In 1949, Banjo Morton and a small handful of Aboriginal stockmen walked off from the vast Lake Nash cattle station, demanding pay in wages instead of rations. While the walk-off was only short lived, their success was etched into history. It’s a part of history that has remained relatively unknown beyond the stories told by Banjo and the others but it was recorded forever in the 1949 Lake Nash Police Journal by Police Constable Jack Mahony. This documentary follows the journey of, Richard Downs - Banjo's nephew and Richard's daughter Karen Downs, as they makes the journey back to Banjo’s remote community of Ampilatwatja to find out more about the walk off. They also visit the archives in Alice Springs to see the original documentation by Constable Mahony that documented the 1949 Walk Off and make a visit to the Lake Nash Cattle Station where it all happened back in 1949.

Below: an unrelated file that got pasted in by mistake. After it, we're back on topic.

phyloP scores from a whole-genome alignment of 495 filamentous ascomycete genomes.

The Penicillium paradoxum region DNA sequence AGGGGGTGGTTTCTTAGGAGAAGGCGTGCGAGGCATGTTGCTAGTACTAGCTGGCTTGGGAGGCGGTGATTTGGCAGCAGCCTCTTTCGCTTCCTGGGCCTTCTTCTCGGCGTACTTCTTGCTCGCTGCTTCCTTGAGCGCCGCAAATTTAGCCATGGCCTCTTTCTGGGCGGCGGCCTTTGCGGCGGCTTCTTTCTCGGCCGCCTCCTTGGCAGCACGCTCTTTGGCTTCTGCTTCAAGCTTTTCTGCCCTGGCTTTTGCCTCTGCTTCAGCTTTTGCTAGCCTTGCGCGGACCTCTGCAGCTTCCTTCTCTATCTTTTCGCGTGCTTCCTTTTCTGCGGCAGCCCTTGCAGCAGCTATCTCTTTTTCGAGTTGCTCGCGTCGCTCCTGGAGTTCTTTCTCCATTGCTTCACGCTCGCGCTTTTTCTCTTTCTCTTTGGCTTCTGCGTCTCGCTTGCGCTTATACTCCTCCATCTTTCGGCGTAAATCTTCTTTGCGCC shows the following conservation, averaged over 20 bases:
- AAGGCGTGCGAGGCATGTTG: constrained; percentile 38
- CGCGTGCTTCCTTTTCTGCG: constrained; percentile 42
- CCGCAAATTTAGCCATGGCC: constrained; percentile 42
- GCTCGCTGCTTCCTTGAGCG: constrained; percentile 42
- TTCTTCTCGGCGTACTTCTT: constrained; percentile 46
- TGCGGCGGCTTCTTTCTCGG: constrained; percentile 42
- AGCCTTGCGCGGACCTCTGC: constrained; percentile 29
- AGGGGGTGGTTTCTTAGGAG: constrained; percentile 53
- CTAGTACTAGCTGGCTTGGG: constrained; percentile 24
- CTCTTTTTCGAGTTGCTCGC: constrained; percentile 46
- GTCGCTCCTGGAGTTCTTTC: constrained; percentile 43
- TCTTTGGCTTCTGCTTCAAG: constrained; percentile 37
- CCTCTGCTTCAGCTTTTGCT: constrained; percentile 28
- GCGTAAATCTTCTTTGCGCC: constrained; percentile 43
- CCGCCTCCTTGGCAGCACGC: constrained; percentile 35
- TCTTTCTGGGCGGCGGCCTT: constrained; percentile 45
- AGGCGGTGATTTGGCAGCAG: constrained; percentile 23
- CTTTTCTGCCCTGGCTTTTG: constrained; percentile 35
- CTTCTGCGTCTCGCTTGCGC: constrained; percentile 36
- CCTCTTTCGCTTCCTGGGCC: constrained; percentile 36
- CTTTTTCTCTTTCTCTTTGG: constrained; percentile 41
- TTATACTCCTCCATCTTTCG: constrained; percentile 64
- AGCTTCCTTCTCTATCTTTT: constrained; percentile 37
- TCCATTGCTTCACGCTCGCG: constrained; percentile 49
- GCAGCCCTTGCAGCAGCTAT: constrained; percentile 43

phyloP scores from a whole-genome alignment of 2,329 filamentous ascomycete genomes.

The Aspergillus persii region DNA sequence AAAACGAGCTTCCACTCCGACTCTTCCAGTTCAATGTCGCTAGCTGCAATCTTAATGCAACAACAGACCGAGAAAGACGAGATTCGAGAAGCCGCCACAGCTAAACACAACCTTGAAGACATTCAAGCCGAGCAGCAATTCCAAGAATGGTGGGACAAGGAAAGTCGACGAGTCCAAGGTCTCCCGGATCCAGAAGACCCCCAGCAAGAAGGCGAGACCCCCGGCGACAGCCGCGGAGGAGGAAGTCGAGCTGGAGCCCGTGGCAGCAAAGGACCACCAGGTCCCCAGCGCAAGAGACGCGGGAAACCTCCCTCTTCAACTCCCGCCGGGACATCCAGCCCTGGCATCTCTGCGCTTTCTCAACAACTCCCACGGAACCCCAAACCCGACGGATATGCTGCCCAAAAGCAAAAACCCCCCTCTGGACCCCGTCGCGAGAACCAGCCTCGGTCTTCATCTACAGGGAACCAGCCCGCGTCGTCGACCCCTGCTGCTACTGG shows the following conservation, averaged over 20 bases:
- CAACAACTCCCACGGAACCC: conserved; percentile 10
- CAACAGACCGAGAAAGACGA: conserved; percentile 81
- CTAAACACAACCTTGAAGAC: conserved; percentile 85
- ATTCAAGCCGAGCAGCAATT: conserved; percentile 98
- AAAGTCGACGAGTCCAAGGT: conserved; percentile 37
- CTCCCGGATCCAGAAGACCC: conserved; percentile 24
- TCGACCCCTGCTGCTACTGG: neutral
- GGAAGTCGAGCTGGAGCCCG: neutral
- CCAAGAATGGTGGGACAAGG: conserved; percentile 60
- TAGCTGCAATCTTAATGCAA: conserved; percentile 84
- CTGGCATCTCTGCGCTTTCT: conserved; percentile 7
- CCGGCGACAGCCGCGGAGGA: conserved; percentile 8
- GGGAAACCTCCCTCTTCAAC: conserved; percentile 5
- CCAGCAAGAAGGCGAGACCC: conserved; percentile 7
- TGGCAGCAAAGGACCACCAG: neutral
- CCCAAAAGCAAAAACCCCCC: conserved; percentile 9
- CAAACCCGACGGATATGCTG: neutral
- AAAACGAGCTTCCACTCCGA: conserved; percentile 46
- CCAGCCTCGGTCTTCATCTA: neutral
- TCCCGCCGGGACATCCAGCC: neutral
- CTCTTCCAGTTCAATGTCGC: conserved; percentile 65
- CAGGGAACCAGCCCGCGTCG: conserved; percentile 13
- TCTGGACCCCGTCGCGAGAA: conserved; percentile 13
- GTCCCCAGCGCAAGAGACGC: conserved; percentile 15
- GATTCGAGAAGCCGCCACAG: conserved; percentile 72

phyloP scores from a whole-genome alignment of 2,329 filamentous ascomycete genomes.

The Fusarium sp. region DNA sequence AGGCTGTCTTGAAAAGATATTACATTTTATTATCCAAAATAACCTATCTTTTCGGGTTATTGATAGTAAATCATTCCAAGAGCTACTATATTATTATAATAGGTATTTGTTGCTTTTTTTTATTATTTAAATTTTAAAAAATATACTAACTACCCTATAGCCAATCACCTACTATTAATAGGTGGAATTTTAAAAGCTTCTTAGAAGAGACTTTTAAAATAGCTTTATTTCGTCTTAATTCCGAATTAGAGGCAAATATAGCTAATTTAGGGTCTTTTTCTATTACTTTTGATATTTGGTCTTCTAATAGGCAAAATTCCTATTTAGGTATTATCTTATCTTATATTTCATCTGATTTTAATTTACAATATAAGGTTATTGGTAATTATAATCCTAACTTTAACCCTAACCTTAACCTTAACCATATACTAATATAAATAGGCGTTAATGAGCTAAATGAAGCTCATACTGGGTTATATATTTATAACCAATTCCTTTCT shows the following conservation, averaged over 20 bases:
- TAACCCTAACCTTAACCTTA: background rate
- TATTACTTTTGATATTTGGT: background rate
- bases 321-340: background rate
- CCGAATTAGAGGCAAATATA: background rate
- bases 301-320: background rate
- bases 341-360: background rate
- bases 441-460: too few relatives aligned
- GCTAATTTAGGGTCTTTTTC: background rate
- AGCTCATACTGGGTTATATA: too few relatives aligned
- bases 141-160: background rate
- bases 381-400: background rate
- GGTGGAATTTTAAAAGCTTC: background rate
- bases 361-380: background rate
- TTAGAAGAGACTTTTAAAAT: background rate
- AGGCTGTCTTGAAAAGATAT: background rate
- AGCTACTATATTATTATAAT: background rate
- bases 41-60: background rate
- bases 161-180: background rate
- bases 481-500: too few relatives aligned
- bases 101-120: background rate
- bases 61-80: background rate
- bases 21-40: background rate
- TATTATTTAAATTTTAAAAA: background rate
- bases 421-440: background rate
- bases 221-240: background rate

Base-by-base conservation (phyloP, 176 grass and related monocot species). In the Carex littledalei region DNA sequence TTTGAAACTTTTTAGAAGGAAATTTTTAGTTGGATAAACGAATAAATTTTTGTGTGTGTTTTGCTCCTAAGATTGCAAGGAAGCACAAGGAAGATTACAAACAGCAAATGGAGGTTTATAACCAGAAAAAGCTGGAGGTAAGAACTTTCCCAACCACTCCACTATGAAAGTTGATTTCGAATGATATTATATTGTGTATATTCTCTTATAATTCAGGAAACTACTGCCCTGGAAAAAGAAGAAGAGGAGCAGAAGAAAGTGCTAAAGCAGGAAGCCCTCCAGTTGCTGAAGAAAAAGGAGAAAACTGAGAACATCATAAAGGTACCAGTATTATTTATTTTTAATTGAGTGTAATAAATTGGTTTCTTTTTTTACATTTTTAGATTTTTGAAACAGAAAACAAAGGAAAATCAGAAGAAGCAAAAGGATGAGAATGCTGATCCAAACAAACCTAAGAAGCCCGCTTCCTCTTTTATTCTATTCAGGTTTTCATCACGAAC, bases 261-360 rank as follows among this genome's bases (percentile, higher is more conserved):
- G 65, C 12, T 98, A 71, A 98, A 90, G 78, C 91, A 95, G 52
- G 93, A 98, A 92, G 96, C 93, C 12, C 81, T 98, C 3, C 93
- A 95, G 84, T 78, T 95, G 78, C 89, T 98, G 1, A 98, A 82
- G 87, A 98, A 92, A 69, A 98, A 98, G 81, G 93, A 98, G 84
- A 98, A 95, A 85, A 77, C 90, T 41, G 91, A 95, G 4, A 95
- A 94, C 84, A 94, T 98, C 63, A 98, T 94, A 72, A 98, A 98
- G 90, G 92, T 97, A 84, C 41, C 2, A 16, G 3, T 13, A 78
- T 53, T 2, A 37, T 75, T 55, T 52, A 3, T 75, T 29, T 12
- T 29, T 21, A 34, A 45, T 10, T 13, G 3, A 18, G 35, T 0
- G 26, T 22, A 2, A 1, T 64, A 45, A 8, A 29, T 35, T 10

Karen was not bought up in Banjo’s community of Ampilatwatja but spent her years growing up in Alice Springs and most recently in Perth. Karen’s father Richard also spent his younger days as a stockman and has worked around Australia. Richard tells his story of having to hide from the orange welfare trucks that would drive into the bush looking for half-caste children. Richard, who was raised by both his own Aboriginal family and the Hall family, has been successfully negotiating both the traditional Alyawarre way of life and the modern white way of life since he was a young child. Richard first bought Karen out to meet her family at Ampilatwatja when she was a young teenager where the women spoke to her in traditional language and they also used sign language.
This is more than just the story of Banjo’s walk-off in 1949. It’s a story about uncovering the past and trying to discover what place the past has in the present. It's also a story about families and connections.